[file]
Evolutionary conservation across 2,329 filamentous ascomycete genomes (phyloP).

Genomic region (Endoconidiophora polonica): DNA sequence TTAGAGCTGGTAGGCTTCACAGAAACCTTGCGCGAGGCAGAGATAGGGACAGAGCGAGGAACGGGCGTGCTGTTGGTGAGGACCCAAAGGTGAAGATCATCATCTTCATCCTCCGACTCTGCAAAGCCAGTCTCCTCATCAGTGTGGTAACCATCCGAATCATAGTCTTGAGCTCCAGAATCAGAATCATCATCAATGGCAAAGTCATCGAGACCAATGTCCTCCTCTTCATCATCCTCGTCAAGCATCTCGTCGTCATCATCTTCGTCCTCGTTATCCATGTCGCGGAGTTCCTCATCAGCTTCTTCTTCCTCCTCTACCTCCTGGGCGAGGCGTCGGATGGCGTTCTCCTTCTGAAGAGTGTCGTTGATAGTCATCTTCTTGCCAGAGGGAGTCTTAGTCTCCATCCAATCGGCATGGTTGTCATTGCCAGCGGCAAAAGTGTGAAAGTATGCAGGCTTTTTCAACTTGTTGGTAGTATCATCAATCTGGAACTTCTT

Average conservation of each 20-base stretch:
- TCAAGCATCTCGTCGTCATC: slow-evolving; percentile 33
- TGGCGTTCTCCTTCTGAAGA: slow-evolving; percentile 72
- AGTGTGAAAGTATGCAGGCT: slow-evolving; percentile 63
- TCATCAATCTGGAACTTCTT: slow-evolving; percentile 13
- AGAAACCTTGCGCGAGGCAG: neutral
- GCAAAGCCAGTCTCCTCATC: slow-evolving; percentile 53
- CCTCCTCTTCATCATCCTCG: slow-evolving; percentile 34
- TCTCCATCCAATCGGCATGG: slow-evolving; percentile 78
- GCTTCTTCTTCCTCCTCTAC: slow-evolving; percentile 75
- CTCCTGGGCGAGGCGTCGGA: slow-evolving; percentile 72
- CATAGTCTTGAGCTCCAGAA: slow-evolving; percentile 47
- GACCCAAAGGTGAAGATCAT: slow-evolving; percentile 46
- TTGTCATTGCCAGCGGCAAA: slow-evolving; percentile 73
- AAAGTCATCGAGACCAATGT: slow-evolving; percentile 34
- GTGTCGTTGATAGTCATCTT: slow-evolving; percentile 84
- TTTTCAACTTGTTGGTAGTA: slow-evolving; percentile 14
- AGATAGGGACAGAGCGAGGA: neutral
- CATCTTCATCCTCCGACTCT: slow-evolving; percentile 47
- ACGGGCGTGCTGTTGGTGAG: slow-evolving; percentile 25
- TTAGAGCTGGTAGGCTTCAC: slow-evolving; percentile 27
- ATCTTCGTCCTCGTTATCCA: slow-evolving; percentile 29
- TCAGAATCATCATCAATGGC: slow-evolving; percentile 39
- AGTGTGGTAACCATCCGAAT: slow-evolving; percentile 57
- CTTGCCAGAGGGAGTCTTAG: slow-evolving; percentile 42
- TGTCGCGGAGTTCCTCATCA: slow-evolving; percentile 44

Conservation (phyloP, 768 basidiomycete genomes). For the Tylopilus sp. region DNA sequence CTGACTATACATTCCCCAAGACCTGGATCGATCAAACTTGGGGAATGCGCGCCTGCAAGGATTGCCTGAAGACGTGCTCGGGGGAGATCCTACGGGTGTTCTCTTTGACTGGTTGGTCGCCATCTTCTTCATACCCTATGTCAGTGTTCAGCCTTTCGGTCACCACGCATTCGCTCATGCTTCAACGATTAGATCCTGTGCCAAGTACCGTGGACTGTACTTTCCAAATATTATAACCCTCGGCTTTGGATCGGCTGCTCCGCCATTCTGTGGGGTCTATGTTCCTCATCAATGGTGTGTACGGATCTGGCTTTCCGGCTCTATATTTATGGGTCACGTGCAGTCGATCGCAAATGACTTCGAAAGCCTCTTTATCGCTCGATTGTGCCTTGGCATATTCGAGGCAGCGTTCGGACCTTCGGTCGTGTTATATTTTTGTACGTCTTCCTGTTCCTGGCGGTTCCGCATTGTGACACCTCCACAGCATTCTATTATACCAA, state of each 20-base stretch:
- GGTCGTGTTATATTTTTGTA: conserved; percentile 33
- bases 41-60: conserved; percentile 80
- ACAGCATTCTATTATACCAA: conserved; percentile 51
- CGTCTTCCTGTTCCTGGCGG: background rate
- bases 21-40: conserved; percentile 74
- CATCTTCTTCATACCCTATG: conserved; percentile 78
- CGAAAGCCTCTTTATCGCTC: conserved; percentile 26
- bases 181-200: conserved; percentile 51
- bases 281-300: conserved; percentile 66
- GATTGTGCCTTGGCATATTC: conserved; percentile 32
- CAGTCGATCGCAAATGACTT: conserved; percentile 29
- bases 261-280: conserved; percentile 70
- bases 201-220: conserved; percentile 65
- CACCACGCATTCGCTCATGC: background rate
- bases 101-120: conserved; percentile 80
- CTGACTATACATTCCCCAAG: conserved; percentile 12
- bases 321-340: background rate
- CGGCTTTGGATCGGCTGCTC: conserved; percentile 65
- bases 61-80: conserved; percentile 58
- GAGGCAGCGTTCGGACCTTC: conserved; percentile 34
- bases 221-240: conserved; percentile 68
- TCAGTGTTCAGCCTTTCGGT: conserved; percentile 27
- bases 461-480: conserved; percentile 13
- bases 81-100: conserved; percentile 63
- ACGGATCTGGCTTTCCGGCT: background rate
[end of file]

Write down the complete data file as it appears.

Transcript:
Evolutionary conservation across 2,329 filamentous ascomycete genomes (phyloP).

Genomic region (Endoconidiophora polonica): DNA sequence TTAGAGCTGGTAGGCTTCACAGAAACCTTGCGCGAGGCAGAGATAGGGACAGAGCGAGGAACGGGCGTGCTGTTGGTGAGGACCCAAAGGTGAAGATCATCATCTTCATCCTCCGACTCTGCAAAGCCAGTCTCCTCATCAGTGTGGTAACCATCCGAATCATAGTCTTGAGCTCCAGAATCAGAATCATCATCAATGGCAAAGTCATCGAGACCAATGTCCTCCTCTTCATCATCCTCGTCAAGCATCTCGTCGTCATCATCTTCGTCCTCGTTATCCATGTCGCGGAGTTCCTCATCAGCTTCTTCTTCCTCCTCTACCTCCTGGGCGAGGCGTCGGATGGCGTTCTCCTTCTGAAGAGTGTCGTTGATAGTCATCTTCTTGCCAGAGGGAGTCTTAGTCTCCATCCAATCGGCATGGTTGTCATTGCCAGCGGCAAAAGTGTGAAAGTATGCAGGCTTTTTCAACTTGTTGGTAGTATCATCAATCTGGAACTTCTT

Average conservation of each 20-base stretch:
- TCAAGCATCTCGTCGTCATC: slow-evolving; percentile 33
- TGGCGTTCTCCTTCTGAAGA: slow-evolving; percentile 72
- AGTGTGAAAGTATGCAGGCT: slow-evolving; percentile 63
- TCATCAATCTGGAACTTCTT: slow-evolving; percentile 13
- AGAAACCTTGCGCGAGGCAG: neutral
- GCAAAGCCAGTCTCCTCATC: slow-evolving; percentile 53
- CCTCCTCTTCATCATCCTCG: slow-evolving; percentile 34
- TCTCCATCCAATCGGCATGG: slow-evolving; percentile 78
- GCTTCTTCTTCCTCCTCTAC: slow-evolving; percentile 75
- CTCCTGGGCGAGGCGTCGGA: slow-evolving; percentile 72
- CATAGTCTTGAGCTCCAGAA: slow-evolving; percentile 47
- GACCCAAAGGTGAAGATCAT: slow-evolving; percentile 46
- TTGTCATTGCCAGCGGCAAA: slow-evolving; percentile 73
- AAAGTCATCGAGACCAATGT: slow-evolving; percentile 34
- GTGTCGTTGATAGTCATCTT: slow-evolving; percentile 84
- TTTTCAACTTGTTGGTAGTA: slow-evolving; percentile 14
- AGATAGGGACAGAGCGAGGA: neutral
- CATCTTCATCCTCCGACTCT: slow-evolving; percentile 47
- ACGGGCGTGCTGTTGGTGAG: slow-evolving; percentile 25
- TTAGAGCTGGTAGGCTTCAC: slow-evolving; percentile 27
- ATCTTCGTCCTCGTTATCCA: slow-evolving; percentile 29
- TCAGAATCATCATCAATGGC: slow-evolving; percentile 39
- AGTGTGGTAACCATCCGAAT: slow-evolving; percentile 57
- CTTGCCAGAGGGAGTCTTAG: slow-evolving; percentile 42
- TGTCGCGGAGTTCCTCATCA: slow-evolving; percentile 44

Conservation (phyloP, 768 basidiomycete genomes). For the Tylopilus sp. region DNA sequence CTGACTATACATTCCCCAAGACCTGGATCGATCAAACTTGGGGAATGCGCGCCTGCAAGGATTGCCTGAAGACGTGCTCGGGGGAGATCCTACGGGTGTTCTCTTTGACTGGTTGGTCGCCATCTTCTTCATACCCTATGTCAGTGTTCAGCCTTTCGGTCACCACGCATTCGCTCATGCTTCAACGATTAGATCCTGTGCCAAGTACCGTGGACTGTACTTTCCAAATATTATAACCCTCGGCTTTGGATCGGCTGCTCCGCCATTCTGTGGGGTCTATGTTCCTCATCAATGGTGTGTACGGATCTGGCTTTCCGGCTCTATATTTATGGGTCACGTGCAGTCGATCGCAAATGACTTCGAAAGCCTCTTTATCGCTCGATTGTGCCTTGGCATATTCGAGGCAGCGTTCGGACCTTCGGTCGTGTTATATTTTTGTACGTCTTCCTGTTCCTGGCGGTTCCGCATTGTGACACCTCCACAGCATTCTATTATACCAA, state of each 20-base stretch:
- GGTCGTGTTATATTTTTGTA: conserved; percentile 33
- bases 41-60: conserved; percentile 80
- ACAGCATTCTATTATACCAA: conserved; percentile 51
- CGTCTTCCTGTTCCTGGCGG: background rate
- bases 21-40: conserved; percentile 74
- CATCTTCTTCATACCCTATG: conserved; percentile 78
- CGAAAGCCTCTTTATCGCTC: conserved; percentile 26
- bases 181-200: conserved; percentile 51
- bases 281-300: conserved; percentile 66
- GATTGTGCCTTGGCATATTC: conserved; percentile 32
- CAGTCGATCGCAAATGACTT: conserved; percentile 29
- bases 261-280: conserved; percentile 70
- bases 201-220: conserved; percentile 65
- CACCACGCATTCGCTCATGC: background rate
- bases 101-120: conserved; percentile 80
- CTGACTATACATTCCCCAAG: conserved; percentile 12
- bases 321-340: background rate
- CGGCTTTGGATCGGCTGCTC: conserved; percentile 65
- bases 61-80: conserved; percentile 58
- GAGGCAGCGTTCGGACCTTC: conserved; percentile 34
- bases 221-240: conserved; percentile 68
- TCAGTGTTCAGCCTTTCGGT: conserved; percentile 27
- bases 461-480: conserved; percentile 13
- bases 81-100: conserved; percentile 63
- ACGGATCTGGCTTTCCGGCT: background rate